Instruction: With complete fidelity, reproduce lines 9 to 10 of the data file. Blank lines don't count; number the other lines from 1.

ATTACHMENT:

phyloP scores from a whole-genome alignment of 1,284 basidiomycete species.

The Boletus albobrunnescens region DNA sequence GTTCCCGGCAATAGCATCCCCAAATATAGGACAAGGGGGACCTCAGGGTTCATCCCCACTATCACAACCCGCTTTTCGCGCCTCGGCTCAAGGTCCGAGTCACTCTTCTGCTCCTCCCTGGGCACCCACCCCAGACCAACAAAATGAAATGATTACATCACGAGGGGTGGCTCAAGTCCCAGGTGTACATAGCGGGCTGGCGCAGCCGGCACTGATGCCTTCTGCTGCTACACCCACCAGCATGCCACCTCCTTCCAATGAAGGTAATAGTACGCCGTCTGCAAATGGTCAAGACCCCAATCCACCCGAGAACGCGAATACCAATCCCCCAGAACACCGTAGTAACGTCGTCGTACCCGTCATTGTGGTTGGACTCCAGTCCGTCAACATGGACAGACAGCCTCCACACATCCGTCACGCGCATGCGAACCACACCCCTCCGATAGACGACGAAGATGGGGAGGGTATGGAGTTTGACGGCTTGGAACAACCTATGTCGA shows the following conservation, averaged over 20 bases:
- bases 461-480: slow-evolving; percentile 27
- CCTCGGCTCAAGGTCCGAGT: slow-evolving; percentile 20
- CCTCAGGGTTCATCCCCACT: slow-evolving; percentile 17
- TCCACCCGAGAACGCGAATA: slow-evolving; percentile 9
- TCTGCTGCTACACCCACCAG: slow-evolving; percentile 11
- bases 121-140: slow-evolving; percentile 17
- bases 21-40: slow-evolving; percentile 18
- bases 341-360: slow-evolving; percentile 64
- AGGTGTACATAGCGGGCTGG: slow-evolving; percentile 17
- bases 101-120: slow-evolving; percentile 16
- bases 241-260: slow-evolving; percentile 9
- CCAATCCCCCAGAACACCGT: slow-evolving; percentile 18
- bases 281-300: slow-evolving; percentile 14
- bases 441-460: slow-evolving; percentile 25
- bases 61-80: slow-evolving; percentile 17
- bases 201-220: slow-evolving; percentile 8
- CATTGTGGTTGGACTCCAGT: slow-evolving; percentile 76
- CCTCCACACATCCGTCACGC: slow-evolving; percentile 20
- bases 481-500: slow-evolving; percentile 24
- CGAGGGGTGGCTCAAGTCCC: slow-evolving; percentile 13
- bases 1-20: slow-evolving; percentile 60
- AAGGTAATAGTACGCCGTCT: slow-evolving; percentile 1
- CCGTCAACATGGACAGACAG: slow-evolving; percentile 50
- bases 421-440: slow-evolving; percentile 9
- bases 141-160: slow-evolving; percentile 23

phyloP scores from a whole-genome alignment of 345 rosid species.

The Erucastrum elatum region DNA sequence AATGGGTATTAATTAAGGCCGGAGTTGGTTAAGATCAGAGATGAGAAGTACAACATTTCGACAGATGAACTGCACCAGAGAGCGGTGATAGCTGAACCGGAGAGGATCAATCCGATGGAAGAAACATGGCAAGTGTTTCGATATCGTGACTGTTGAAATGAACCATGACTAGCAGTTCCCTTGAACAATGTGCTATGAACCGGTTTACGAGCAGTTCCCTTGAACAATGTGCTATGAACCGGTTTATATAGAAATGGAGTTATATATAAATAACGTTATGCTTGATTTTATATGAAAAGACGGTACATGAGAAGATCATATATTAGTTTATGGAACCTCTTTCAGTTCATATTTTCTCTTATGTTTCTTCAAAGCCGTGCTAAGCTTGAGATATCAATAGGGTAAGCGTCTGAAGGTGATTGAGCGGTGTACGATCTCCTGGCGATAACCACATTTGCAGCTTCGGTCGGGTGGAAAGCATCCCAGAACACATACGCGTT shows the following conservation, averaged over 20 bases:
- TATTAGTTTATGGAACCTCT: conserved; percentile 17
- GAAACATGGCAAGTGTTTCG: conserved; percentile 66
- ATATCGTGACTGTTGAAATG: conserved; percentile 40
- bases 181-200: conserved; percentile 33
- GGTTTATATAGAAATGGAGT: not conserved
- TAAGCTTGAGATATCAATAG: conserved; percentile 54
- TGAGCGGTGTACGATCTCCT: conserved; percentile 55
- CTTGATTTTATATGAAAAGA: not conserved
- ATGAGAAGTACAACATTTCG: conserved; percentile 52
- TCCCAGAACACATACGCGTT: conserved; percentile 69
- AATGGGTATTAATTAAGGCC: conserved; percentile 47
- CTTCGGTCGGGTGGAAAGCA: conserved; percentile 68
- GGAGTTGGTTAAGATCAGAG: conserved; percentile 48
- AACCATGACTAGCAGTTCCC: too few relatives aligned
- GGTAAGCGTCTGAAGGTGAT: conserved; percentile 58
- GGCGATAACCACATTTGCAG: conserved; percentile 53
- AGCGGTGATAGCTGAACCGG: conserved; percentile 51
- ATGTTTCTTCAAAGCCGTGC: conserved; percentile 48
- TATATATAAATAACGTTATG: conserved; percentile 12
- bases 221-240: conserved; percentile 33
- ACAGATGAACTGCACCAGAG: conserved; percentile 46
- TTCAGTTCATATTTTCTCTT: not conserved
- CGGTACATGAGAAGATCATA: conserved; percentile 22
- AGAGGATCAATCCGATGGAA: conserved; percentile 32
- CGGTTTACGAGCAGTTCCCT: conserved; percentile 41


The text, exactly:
- bases 21-40: slow-evolving; percentile 18
- bases 341-360: slow-evolving; percentile 64